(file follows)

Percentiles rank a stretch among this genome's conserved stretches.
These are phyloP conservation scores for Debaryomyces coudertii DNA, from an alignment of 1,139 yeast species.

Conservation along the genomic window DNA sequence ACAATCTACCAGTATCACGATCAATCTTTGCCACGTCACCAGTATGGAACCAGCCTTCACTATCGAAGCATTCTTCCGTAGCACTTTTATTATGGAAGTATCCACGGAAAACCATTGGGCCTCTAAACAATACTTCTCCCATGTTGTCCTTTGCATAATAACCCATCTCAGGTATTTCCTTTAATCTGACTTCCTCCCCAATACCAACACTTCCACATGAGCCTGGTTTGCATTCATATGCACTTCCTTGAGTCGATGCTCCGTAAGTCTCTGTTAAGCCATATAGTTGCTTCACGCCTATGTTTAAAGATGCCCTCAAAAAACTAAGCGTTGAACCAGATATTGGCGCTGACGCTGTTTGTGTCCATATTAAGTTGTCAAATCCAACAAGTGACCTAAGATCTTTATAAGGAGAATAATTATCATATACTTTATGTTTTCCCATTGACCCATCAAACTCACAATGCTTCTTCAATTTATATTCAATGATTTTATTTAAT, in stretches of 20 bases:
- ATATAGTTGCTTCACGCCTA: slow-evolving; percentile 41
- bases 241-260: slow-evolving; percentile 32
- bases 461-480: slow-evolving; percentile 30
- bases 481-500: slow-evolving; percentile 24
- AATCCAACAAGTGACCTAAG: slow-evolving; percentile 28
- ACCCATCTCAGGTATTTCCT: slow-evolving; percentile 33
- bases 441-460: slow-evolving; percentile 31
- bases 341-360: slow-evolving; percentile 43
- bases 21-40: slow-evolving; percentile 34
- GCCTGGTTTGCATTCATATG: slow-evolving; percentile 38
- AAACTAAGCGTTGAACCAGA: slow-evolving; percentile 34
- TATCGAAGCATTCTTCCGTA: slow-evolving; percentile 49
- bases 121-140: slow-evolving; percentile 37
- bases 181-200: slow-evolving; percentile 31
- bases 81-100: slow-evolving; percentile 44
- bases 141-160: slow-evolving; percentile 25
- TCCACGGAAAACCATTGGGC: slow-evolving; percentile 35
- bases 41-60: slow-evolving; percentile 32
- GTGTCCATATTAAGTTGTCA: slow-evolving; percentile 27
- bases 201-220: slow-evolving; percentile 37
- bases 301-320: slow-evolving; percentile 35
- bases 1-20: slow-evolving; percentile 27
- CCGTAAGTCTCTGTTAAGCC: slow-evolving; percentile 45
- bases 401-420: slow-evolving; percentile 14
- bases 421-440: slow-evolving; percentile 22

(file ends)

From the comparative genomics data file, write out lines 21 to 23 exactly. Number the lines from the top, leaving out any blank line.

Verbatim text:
- bases 41-60: slow-evolving; percentile 32
- GTGTCCATATTAAGTTGTCA: slow-evolving; percentile 27
- bases 201-220: slow-evolving; percentile 37